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Murphy’s Law — Your MDDC Update from Executive Director Jack Murphy for March 21, 2013

By Jack Murphy

The public notice changes we have been fighting are dead for this session of the General Assembly, but the issue has been listed for summer study, which means we could be facing the same problems next year.
The crossfiled bills, HB 1136 and SB 523, both died in committee. They would have allowed counties and cities to post all of their public notices on their own websites rather than advertise them in newspapers.
SB 523 was withdrawn by the sponsor, Sen. Young, rather than let the Education Health and Environmental Affairs committee vote it down. The house bill was rejected by Environmental Matters, but was recommended for further study during the interim between the sessions. That means the sponsor, Del. Waldstreicher, and the committee could put together a working group to rewrite the bill. We will keep an eye on them.
During public hearings, the sponsors were both told by some committee members that the issue was being raised too soon, and that they should wait two to five years to start moving the notices out of newspapers. The general mood at the committee was that they would approve the change at some point, but not yet.
SB 845, which would require governments to keep confidential the email addresses of people who communicate with public officials, has been approved in committee and is heading for Senate approval. We opposed in committee and will work again to stop the bill in the House. We are arguing that correspondence to and from government officials has always been public record, including the names and addresses of the correspondents, and the email address is just another identifier. The bill likely will be going to House Health and Government Operations Committee.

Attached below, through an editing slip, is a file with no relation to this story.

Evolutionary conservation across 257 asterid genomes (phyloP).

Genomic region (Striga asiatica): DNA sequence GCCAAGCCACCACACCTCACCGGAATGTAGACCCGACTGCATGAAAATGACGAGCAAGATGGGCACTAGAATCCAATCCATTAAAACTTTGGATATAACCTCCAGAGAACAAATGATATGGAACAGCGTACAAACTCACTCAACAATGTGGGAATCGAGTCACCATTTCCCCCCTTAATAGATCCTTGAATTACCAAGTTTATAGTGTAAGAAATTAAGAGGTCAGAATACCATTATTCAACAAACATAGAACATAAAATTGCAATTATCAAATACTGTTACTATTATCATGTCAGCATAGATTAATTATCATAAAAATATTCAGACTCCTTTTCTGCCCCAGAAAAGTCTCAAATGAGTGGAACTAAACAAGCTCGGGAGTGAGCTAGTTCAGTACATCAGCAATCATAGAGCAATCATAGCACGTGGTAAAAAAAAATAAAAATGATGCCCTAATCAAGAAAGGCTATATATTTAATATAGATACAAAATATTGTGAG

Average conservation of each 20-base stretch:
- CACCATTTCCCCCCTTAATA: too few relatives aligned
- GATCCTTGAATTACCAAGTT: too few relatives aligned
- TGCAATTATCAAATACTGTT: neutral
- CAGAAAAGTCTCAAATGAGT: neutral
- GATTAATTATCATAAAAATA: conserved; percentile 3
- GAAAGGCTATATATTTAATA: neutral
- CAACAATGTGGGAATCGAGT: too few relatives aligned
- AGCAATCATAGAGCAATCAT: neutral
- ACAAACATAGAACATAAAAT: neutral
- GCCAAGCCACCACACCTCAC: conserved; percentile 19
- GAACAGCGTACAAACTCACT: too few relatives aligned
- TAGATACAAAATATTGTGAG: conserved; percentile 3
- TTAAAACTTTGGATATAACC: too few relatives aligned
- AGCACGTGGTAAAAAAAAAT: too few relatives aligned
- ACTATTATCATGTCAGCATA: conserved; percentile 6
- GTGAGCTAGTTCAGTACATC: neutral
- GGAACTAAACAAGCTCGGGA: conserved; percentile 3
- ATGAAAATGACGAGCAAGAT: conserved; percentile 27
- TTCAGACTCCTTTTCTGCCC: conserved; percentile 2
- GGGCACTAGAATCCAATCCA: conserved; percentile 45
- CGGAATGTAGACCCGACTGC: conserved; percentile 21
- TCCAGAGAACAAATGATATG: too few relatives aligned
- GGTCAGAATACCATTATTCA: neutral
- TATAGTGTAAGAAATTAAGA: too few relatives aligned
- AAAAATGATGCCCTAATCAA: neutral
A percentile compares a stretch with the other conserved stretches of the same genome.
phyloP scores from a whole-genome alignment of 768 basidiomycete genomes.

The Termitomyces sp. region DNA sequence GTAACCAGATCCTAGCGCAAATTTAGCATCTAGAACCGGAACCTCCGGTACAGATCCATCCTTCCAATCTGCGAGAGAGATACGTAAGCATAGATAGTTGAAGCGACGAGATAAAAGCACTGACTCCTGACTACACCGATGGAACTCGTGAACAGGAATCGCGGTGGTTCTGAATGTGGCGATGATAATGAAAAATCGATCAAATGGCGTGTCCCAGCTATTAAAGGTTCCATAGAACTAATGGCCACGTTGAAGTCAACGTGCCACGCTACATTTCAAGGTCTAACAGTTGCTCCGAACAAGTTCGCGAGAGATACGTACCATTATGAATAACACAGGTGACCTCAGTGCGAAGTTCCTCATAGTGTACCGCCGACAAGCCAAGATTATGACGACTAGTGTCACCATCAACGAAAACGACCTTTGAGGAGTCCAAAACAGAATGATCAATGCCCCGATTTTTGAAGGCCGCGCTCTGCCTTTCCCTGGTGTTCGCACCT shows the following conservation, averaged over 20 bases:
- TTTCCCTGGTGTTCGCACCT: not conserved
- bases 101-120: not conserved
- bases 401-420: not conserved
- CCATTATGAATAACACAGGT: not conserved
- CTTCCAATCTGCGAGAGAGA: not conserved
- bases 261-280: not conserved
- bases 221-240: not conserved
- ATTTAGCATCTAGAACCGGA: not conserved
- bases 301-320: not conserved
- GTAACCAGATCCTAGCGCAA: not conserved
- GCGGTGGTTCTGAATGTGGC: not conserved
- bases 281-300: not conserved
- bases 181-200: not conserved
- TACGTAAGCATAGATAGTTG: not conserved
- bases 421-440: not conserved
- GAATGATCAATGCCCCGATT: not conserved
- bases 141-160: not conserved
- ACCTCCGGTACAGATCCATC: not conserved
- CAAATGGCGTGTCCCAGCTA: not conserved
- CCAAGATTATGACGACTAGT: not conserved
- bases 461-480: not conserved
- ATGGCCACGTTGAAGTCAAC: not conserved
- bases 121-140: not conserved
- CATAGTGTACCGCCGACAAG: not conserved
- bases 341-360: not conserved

SB 229, which would have made expungement of juvenile court records easier, was defeated in the Senate Judiciary Committee. The House crossfile, HB 282, passed in the House. It is not likely that the Senate Committee would resurrect a bill it has already defeated, but we will continue to watch.
As I previously reported, our objections to the provision of the governor’s firearms bill that would keep permits confidential were not taken up by the Senate committee, and the bill is expected to become law. Two other bills, aimed at the firearm records, HB 961 and HB 90, were heard this week and we submitted opposition testimony. Neither is expected to move, since the governor’s bill covers some of the same ground.
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